Family explains their decision to take sex offender into home

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CLOSE TO HOME: RESPONDING TO SEXUAL ASSAULT IN OUR COMMUNITY

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Family explains their decision to take sex offender into home

‘We trust Will playing with our children in a supervised situation’
Gerry Geraghty sits at the head of the table across from his wife, Lauren Geraghty, and next to sons Sean, 9, in stripes, and Noah, 7. Next to Lauren is Will Vollert, who an assessment labeled a sexually violent predator. The Geraghtys took him in because they believe he is not a threat and deserves a fair shake. “In a sense, we’ve adopted him,” Gerry Geraghty said.
Will Vollert said he didn’t really think about how people would react to the label sexually violent predator until he was released from prison. “It makes me feel like I want to stay in my room,” he said.
Will Vollert, left, plays Legos with Sean Geraghty, 9, back facing, and Noah Geraghty, 7. Although a psychological assessment labeled Vollert a sexually violent predator, he is not prohibited from being around children.
Sheriff’s office gets ‘nonstop phone calls’ about offender

Several neighbors were stunned last week to learn a convicted sex offender had moved into their neighborhood.

William Vollert, who has been labeled a sexually violent predator, is living near a bus stop, the Animas River Trail, in a neighborhood with children and near a staircase leading to Riverview Elementary School.

“We have kids going up and down those stairs every day, and he should not be there,” said Jane Periman, who lives on the same street.

Vollert is living at 10 Rio Vista Circle with Gerry Geraghty, and his family, including two boys, ages 7 and 9.

Geraghty never informed his neighbors that Vollert would be moving in, said Angela Lokken, who lives nearby.

“You would think if you were going to be a good neighbor, you would give your neighbors a heads up,” she said. “It’s definitely the talk of the street.”

Gary Somsen, who also lives on the street, said he’ll have to keep closer tabs on his grandchildren when they visit him.

“We’ll just make sure we always know where they are,” he said.

He added: “I guess he’s got to live someplace. I wish there was someplace else, but you can’t bring an island out in the middle of the Pacific and put them on it.”

La Plata County Sheriff’s Cpl. Suess Beyer, who oversees the sexual offender registration program, said it has received “nonstop phone calls” since Vollert’s new address was released last week in The Durango Herald. Most people want to know why Vollert is allowed to be around children, he said. They are concerned he is living in a neighborhood with children and within a few hundred feet of the staircase that leads to Riverview Elementary.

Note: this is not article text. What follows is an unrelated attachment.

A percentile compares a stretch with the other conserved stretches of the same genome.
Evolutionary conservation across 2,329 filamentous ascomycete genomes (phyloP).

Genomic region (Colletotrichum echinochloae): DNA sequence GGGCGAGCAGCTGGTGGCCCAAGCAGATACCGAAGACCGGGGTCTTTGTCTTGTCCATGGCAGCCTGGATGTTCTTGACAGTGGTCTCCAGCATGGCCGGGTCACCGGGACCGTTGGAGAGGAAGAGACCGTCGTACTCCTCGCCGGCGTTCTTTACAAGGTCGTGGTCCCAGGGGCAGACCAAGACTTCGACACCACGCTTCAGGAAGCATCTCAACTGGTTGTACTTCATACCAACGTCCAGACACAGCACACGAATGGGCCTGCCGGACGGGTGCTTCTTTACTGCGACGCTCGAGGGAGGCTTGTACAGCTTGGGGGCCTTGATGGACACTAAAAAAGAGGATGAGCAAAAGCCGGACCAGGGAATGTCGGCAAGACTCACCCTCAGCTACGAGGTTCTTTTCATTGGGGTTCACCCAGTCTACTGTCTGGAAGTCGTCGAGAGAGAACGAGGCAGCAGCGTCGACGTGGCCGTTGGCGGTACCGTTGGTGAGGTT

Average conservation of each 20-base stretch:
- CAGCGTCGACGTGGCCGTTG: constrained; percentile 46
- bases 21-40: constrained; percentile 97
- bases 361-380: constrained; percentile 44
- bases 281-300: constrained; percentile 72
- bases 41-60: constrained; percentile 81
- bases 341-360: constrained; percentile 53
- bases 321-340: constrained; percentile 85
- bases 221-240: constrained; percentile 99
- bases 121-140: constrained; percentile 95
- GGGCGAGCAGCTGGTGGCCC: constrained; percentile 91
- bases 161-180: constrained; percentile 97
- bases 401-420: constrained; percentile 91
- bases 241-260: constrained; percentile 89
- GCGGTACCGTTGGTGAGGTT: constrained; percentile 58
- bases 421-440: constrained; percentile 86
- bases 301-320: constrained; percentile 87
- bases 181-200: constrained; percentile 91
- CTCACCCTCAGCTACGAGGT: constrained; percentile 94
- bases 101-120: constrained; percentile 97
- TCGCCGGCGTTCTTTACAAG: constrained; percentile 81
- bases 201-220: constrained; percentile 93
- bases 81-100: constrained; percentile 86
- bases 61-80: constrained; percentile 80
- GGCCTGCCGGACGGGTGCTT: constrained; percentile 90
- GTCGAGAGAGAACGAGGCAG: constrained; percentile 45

“It’s not against the law right now for him to be around children,” Beyer said. “I can’t dictate where he lives.”

He warned residents it is against the law and counterproductive to harass, intimidate or harm sexual-assault offenders. Doing so can drive them underground and make them stop registering as sex offenders, which makes it harder for authorities to track them and their progress, he said.

Beyer said he doesn’t know if Vollert is a threat. The answer may depend on if he’s answering as a parent or a deputy, he said.

“I don’t want to say I’d let my kids hang around him, but I don’t want to say he’s stalking children,” Beyer said. “He did not stalk a child.

“I’m very cautious as a parent,” he added. “I never want to put them in harm’s way.”

Geraghty said he plans to help Vollert, regardless of any backlash from neighbors.

“We’re for him no matter how much heat people in the community want to put on us,” he said. “Society needs to find ways to include people and not ostracize them.”



shane@durangoherald.com

Family explains their decision to take sex offender into home

Gerry Geraghty sits at the head of the table across from his wife, Lauren Geraghty, and next to sons Sean, 9, in stripes, and Noah, 7. Next to Lauren is Will Vollert, who an assessment labeled a sexually violent predator. The Geraghtys took him in because they believe he is not a threat and deserves a fair shake. “In a sense, we’ve adopted him,” Gerry Geraghty said.
Will Vollert said he didn’t really think about how people would react to the label sexually violent predator until he was released from prison. “It makes me feel like I want to stay in my room,” he said.
Will Vollert, left, plays Legos with Sean Geraghty, 9, back facing, and Noah Geraghty, 7. Although a psychological assessment labeled Vollert a sexually violent predator, he is not prohibited from being around children.
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